Friday, August 21, 2009

Gas and Wind

Sounds like part of a bad flatulence joke, but joining the Green Team with alternative energy represents a huge opportunity for natural gas. But, as pointed out in a recent article by the Wall Street Journal, there is the potential that as more wind power capacity is built out, it will cut into gas power generation opportunities.

The article cites a very interesting report by investment banking firm Tudor Pickering and Holt that focuses on wind power in Texas. The report is a good read , and it helps laypeople like me understand the mechanics of incorporating wind power into the electricity grid (it's in presentation format but it actually is approachable and reads well -if you don't think stock analysts have a sense of humor check out the icon for nuclear power on page 9).

The conclusion of the report is a little scary for gas fans. The bottom line is that wind powered generation is going to cut into gas powered generation rather significantly. The report assumes wind would replace gas 75% of the time, which could lead to a reduction of between 0.5 and 0.6 Bcf/day of natural gas use in the state of Texas. Currently the state uses around 3.2 Bcf/day, a figure expected to rise to 3.3 Bcf/day over the next few years, so that would be a big drop.

One thing to remember, however, is that the report was written based on the current economics for power generation. In other words, there is no economic cost for externalities like pollution or carbon generation.

Two pie charts from the TPH report, shown below, jumped out at me. They show that natural gas represents 65% of the installed capacity in Texas, but in 2008 it only generated 43% of the state's energy (ERCOT stands for Electric Reliability Council of Texas, which is the name of the electricity grid that covers most of the state). Coal, which represents 16% of the installed capacity, generated 37% of the state's electricity. The bar chart below shows that Texas is "gassy" compared to the rest of the country, but there is still more natural gas installed capacity than coal installed capacity in the U.S. (around 40% for natgas vs. 30% for coal). Clearly, the U.S. has unused natural gas power generating capacity. It would cost very little to start burning more gas and less coal. We wouldn't have to build new plants as the coal lobby suggests.



The reason utilities mostly favor coal over gas is because of current economics. The "supply stack" graph below for Texas in the summer of 2008 illustrates the cost comparison. The utility is going to run the fuel that costs it the least, and natural gas is square in the middle. Interestingly, it is snuggled between the minimum and maximum summer loads, so it is the go-to fuel when the air conditioners go on. If the wind is not blowing, the whole graph shifts to the left and gas gets a lot more use. If wind generation increases dramatically, the graph shifts to the right and natgas is the odd man out.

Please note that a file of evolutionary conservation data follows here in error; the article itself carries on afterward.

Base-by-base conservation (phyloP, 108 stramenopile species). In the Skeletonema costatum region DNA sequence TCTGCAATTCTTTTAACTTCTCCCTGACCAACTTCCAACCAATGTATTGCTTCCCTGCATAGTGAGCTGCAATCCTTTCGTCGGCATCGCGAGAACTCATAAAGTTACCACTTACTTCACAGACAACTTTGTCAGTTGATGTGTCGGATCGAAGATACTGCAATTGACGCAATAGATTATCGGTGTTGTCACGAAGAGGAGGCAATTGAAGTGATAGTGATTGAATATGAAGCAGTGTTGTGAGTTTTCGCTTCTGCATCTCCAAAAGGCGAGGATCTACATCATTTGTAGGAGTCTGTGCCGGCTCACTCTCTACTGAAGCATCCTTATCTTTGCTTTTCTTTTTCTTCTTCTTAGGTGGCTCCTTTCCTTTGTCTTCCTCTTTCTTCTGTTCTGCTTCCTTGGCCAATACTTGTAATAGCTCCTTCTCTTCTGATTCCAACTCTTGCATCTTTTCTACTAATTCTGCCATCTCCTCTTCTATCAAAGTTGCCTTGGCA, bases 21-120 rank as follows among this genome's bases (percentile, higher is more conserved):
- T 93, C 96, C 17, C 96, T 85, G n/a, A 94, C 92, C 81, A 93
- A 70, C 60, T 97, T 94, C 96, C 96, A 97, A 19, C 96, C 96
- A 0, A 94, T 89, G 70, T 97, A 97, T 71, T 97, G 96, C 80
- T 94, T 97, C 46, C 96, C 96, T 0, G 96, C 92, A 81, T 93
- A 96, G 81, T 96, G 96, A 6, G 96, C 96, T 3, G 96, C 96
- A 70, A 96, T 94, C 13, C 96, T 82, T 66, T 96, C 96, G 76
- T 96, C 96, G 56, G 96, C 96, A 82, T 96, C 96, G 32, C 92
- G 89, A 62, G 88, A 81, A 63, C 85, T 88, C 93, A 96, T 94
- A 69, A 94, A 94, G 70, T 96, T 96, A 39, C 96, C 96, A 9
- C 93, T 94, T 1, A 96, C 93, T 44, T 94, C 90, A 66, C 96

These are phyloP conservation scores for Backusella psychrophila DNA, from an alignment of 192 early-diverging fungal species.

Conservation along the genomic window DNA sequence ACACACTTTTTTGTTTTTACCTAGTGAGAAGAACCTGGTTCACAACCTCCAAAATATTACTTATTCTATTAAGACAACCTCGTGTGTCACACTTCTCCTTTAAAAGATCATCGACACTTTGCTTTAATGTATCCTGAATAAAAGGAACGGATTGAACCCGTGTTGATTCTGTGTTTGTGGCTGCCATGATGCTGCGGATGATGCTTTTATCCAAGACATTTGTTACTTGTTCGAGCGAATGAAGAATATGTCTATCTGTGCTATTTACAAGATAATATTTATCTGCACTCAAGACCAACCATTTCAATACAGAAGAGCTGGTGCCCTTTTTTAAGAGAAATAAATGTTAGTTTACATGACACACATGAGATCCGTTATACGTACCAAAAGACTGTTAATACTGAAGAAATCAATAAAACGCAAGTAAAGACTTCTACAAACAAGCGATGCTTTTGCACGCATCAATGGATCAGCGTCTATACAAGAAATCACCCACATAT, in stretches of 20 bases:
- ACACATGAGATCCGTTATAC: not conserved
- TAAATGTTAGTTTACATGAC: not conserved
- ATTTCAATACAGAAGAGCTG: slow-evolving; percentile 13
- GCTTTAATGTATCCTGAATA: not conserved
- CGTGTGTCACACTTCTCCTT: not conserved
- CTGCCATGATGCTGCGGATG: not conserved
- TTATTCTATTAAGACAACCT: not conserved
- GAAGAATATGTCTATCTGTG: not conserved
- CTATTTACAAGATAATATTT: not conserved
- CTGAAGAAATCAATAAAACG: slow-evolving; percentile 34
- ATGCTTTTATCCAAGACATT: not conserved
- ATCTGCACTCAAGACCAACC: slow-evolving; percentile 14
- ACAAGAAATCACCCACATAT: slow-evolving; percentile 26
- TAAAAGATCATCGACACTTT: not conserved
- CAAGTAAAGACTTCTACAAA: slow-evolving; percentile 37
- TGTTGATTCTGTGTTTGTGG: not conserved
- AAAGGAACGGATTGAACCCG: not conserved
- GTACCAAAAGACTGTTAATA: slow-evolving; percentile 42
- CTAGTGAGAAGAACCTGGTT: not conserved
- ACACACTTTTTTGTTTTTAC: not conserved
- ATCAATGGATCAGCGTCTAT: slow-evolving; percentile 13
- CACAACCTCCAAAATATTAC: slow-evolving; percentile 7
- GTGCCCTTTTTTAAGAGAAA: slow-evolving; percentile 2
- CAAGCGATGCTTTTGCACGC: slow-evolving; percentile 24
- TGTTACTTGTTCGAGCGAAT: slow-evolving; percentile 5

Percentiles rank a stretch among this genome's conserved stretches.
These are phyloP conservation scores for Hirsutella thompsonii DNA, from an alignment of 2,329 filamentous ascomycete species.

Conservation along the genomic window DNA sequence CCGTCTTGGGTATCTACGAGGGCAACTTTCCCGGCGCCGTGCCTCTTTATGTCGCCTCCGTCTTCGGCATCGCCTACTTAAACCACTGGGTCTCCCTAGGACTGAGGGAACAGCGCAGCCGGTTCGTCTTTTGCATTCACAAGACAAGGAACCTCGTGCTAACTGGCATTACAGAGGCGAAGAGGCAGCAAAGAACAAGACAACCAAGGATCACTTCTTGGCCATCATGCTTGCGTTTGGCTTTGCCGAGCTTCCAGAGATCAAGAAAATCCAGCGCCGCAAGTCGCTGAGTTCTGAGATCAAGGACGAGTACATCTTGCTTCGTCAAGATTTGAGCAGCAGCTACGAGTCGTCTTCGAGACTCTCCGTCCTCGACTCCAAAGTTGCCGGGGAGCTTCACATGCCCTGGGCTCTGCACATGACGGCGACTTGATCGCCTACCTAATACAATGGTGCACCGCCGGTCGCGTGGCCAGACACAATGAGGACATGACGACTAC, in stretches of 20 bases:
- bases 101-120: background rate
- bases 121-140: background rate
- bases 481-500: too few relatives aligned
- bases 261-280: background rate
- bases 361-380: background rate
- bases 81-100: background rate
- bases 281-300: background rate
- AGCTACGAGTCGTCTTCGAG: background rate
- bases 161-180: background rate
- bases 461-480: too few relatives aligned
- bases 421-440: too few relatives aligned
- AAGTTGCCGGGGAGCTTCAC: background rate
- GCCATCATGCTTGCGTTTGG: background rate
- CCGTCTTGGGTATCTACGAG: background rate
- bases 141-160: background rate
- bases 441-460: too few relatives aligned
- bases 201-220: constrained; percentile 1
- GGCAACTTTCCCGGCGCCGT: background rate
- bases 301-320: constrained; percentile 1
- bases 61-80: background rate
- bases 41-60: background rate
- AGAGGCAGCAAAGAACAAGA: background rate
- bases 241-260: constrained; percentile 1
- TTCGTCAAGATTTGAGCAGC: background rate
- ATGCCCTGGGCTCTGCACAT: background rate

But as I noted above, all of this is conditioned upon the current pricing model for legacy fuels. Many, including myself, argue that the real cost of burning coal is significantly higher because of the impacts it causes throughout its life cycle, from the damage caused by mining the stuff to the high levels of pollution and carbon emitted when it is burned. While the real costs of coal will never truly be incorporated in the commodity's price, the new energy legislation might begin the process by putting a cost on carbon (what they really need to do is to put a cost on mercury, NOx and SOx emissions!). If the cost of coal is increased to account for at least some of the externalities, coal and natgas easily could switch positions on the "supply stack" above.

I realize that the two fuels are functionally different and often serve different uses for utilities. For instance, because natgas plants can start up quickly they will always be favored for peak demand. But I don't think wind will spell doom for gas just yet. Ultimately the real contest is still gas vs. coal.

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